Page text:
Radon -- The Details in English
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Listen to Montreal personalities who have tested their own homes.
Click on the image to the left to see the INTRODUCTION TO RADON video.
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What is radon, where does it come from and just how dangerous is it? How do tradespeople satisfy the building code while preparing the basis of efficient radon reduction where it might be determined to be necessary long after occupation? This video answers those questions while showing homeowners, designers, architects, home builders and tradespeople the overview of what needs to be done.
Throughout this series of videos we talk about the highest concentration of radon in a house that is considered safe, what is called the “action level”. Set by Health Canada, the action level is currently 200 Bq/m3 – as determined by average measurements over a 3 month test period. Years ago it was much higher before it was determined to still be a health hazard so it was placed at the 200 level as a safe level that could be obtained at a reasonable construction cost. Some people in Canada are advocating lowering it to 100 Bq/m3. Radon remediation professionals are trained to be up to date with both the health guidelines and the construction techniques required to maintain the measured levels below the current Canadian action level.
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I would like to respond to Mr Di Pasquo on his request of September 22. My personnel experience with the Airthings radon monitor is positive. The Airthings detector is reliable and accurate. In winter 2018, I did a 90 day radon test with an alpha track ‘test puck’ sold by AccuStar. This is the same detector used by Health Canada in their “Cross-Canada Survey of Radon” (March 2012 report). I also own an Airthings monitor which I tested against the AccuStar ‘test puck’. The devices were side by side for the duration of the test. The results given by the devices were withing 10% of each other. AccuStar: 74 Bq/m3 Airthings: 69 Bq/m3 (long term average). Also, I have a radon mitigation system in my house. Whenever the mitigation system is down (power failure for example), the Airthings monitor will shoot up the next day.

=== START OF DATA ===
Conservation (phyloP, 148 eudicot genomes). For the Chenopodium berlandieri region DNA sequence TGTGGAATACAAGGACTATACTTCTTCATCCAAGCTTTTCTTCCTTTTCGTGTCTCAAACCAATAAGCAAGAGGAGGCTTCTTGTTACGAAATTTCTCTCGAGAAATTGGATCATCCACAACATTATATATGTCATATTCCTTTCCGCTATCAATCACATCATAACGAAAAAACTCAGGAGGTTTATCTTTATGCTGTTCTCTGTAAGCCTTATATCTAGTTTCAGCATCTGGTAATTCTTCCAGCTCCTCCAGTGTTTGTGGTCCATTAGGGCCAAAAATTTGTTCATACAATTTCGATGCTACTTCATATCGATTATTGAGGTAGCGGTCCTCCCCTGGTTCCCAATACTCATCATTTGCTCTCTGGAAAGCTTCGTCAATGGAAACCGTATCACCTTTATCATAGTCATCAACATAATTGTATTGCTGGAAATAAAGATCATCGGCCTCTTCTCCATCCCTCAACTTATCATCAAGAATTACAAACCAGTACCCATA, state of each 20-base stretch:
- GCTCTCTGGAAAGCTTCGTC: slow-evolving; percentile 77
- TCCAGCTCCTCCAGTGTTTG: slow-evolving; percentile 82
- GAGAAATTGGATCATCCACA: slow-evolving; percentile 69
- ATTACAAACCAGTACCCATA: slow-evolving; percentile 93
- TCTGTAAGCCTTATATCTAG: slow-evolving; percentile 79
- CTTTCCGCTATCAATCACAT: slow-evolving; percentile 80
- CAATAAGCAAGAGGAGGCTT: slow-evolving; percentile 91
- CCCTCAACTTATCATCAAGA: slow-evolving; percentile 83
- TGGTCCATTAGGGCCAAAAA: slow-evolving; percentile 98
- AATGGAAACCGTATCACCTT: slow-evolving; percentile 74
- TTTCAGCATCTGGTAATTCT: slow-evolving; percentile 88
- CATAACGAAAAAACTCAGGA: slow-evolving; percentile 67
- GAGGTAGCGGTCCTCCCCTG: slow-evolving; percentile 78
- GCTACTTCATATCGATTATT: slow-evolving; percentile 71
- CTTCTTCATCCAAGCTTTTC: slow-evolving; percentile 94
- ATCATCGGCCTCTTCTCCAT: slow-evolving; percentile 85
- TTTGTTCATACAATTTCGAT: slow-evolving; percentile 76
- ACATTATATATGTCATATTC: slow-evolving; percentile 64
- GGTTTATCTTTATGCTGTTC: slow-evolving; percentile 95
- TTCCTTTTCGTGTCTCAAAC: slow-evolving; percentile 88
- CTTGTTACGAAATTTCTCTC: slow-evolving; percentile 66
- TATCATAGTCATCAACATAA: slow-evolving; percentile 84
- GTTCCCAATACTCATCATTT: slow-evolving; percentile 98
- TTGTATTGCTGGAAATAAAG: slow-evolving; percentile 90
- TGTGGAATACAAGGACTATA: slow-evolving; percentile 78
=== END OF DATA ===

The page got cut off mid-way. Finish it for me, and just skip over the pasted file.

I work from home full time and so I spend at least 40hrs a week in my basement. Recently I have fallen sick (which I won't go into here) and so I have want to test my basement air for radon. I know there are 30-90 day test kits but I really can't wait that long to find out.
I recently bought a Digital Radon Detector from a company called AIRTHINGS. It says that it requires a min of 5 days to get a decent reading but the longer you run it, the more accurate it becomes. I moved my office into a temporary space upstairs while I test the air and just need to know if I can move back downstairs.
After about 12hrs it showed 160 Bq/M3 and it is slowly descending as time goes on ( at 18hrs it shows 148). I will run it in the main living room downstairs for 5 days and then move it into my office for another 5 days.
I am just wondering if you have ever tested / used this detector ? The user feedback for this model is all positive but that could be faked .
I have not personally tested the AIRTHINGS real time radon detector. Many instantaneous radon meters exist and there remains a great debate as to their usefulness because radon itself varies so much over time. One time readings by the best of meters can be a false yes or false no for the real situation in your home. Please note that your $250 model is not the same as the certified professional $1,890 model. Expect an indication of radon levels but expect inaccuracy.
What I would suggest is to invest in a 90 day radon test puck for about $40 and run the test from the beginning of the heating season for 90 days. Then compare that quite accurate "average" with what your real time meter is telling you. If you have taken action based on a bad meter, you can correct things. If the accurate puck and the real time meter agree -- bravo!